Back in 5757 I wrote: "Now, we can get into a really deep philosophical spiral here, if we start wondering about a Gd who punishes us for wrong actions. Let's not go there today. (It's not a trip I particularly enjoy at any time, but it can't be avoided forever.) Let's just take the words at their face value - and recognize the gift the Am Yisrael has been given in forgiveness after consequences, rather than before."
Well, I've successfully avoided this question the last few years by finding other aspects of the text to focus on. Guess it's time to finally tackle it.
A Gd who punishes even unto almost total extinction, for transgressions. Punishment so severe that the remnant left behind will have no doubt that the non-observant practices of their fathers is responsible for their plight.
This is bad, our modern sensibilities cry. This is wicked, mean. We could never accept a Gd like that. And so we grab on tightly to the small hope offered in the text that Gd, in the end, Gd will never abrogate Gd's end of the covenant, and will forgive and restore the people. Christianity took it a step further, putting the forgiveness right up front, and dumping all the iniquities on a hapless, rebellious young rabbi. For Jews, the forgiveness comes only after some suffering, for Christians, an Abraham offered up an Isaac, and the human sacrifice was accepted. References to the "lamb of Gd" notwithstanding, it was the human who perished, and no animal substituted as in the Akedah.(Think about that one for a minute. I've no desire to bash Christianity, but if there's one thing I learned while studying at Vanderbilt Divinity School, it was that Christian reinterpretation of Jewish doctrine is some of the most baffling and bewildering stuff around, and my encounter with it only served to strengthen my Judaism.)
But is a Gd who punishes, even harshly, something we must reject? I think not. Life comes with bad and good. Jews get saved, Egyptians drown. Joseph gets sold into slavery by his brothers, Joseph saves Egypt and his family from starvation. From the ashes of the Shoah the Israeli homeland arises anew.
No, there is a method to this seeming harshness and madness in the text.
Those of you who have been reading my musings for a while know that I have a penchant for allusions to self-help and 12-step philosophies. Mostly because I think the Torah is replete with these very same concepts-they were merely rediscovered.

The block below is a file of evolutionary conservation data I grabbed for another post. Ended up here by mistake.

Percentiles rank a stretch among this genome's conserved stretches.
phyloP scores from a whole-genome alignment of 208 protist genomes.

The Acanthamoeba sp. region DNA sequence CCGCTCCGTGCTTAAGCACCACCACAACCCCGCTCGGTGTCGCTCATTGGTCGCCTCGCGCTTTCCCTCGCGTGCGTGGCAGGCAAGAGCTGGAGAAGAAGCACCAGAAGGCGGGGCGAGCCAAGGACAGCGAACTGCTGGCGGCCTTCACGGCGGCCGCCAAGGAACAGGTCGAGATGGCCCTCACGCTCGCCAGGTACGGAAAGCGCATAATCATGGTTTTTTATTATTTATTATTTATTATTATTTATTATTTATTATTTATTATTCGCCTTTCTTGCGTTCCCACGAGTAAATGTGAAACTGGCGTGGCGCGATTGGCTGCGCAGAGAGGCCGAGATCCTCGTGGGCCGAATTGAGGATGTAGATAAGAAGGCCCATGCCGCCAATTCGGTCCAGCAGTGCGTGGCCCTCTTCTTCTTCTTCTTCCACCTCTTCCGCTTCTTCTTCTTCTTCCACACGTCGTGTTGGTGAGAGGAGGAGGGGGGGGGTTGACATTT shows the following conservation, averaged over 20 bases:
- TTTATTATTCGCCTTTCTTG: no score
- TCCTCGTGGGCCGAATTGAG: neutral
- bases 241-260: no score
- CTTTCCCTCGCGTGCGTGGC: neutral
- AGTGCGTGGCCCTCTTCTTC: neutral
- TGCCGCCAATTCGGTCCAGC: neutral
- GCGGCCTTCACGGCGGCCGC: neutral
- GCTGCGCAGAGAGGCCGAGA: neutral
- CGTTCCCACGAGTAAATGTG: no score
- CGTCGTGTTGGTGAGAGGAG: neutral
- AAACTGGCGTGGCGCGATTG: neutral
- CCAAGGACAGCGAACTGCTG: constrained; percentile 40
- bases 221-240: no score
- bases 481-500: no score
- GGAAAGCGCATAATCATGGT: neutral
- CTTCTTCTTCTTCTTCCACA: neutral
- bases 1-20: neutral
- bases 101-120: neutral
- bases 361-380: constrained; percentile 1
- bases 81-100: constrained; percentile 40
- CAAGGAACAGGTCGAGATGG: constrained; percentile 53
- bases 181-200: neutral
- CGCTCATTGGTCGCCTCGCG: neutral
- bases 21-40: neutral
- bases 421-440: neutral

Look at the example we have before us. We transgress and we are punished. We transgress yet again and are punished more. And so on, until our cumulative transgression and the pain they bring upon us can no longer be born, and we confess and admit to them. Then, and only then, does Gd forgive, and begins to help us rebuild our shattered lives. That is surely an example of letting someone "bottom out" so they are ready to seek help.
And how like reality. An addict or alcoholic suffers a consequence due to their addiction, and finally they seek treatment. Sometimes they slip back into their old ways, and must again suffer consequences and seek help. For the more fortunate, and ultimate bottom is reached, and they are driven to change their ways for good, so that they may never suffer in this way again. But some never make it all the way to the bottom. And others never even learn there is a way out, and they perish all too soon.
But this, you say, is not what the Torah says. The Torah speaks of Gd directly inflicting punishment on the individual for failing to keep the mitzvot. (And yes, it also speaks of the rewards that will come for faithful adherence to the mitzvot.) It's not analogous, you say, because the alcoholic brings on their own consequences, they aren't a punishment from Gd.
But is it not the obstinacy and stubborn infidelity of the Jewish people that brings on this punishment? Are we not indeed suffering the consequences of our actions. Gd may be the purveyor, but Gd is not the source. And Gd is not singling out individuals, but an entire nation.
Many contemporary translations of the text make it sound as if Gd is selecting out individuals for reward and punishment. (Pointing out a sadly lacking feature of modern English that the singular and plural "you" are indistinguishable, thus giving rise to that ever popular Southern affectation for addressing a collective you-"y'all.") But throughout the text, the references are plural. It is "am Yisrael" that is collectively judged, punished and redeemed by Gd. This should be our first clue that to view the text as describing individual reward and punishment from Gd is probably erroneous. The canonization of Job is another. It's just not about that.
But is collective reward and punishment any better? Of that, I'm not sure. And I'm not going to rise to the defense of a retributive Gd. Gd will have to fend on Gd's own will this issue.
But I will rise to defend the text. The text, which spells out in plain terms the process that people must go through to bottom out, realize they were the cause of their own suffering, and seek to change things for the better. AA may have it's "Big Book," but we Jews are fortunate to really have the original Big Book. Let us not ignore this ancient treasure, with reflections of modern realities, in our midst.
Well, will ya look at that. I seem to have successfully dodged my way around the question of a retributive Gd once again. Guess I haven't yet bottomed out on this aspect of my life.
Wishing you and yours a
©2001 by Adrian A. Durlester
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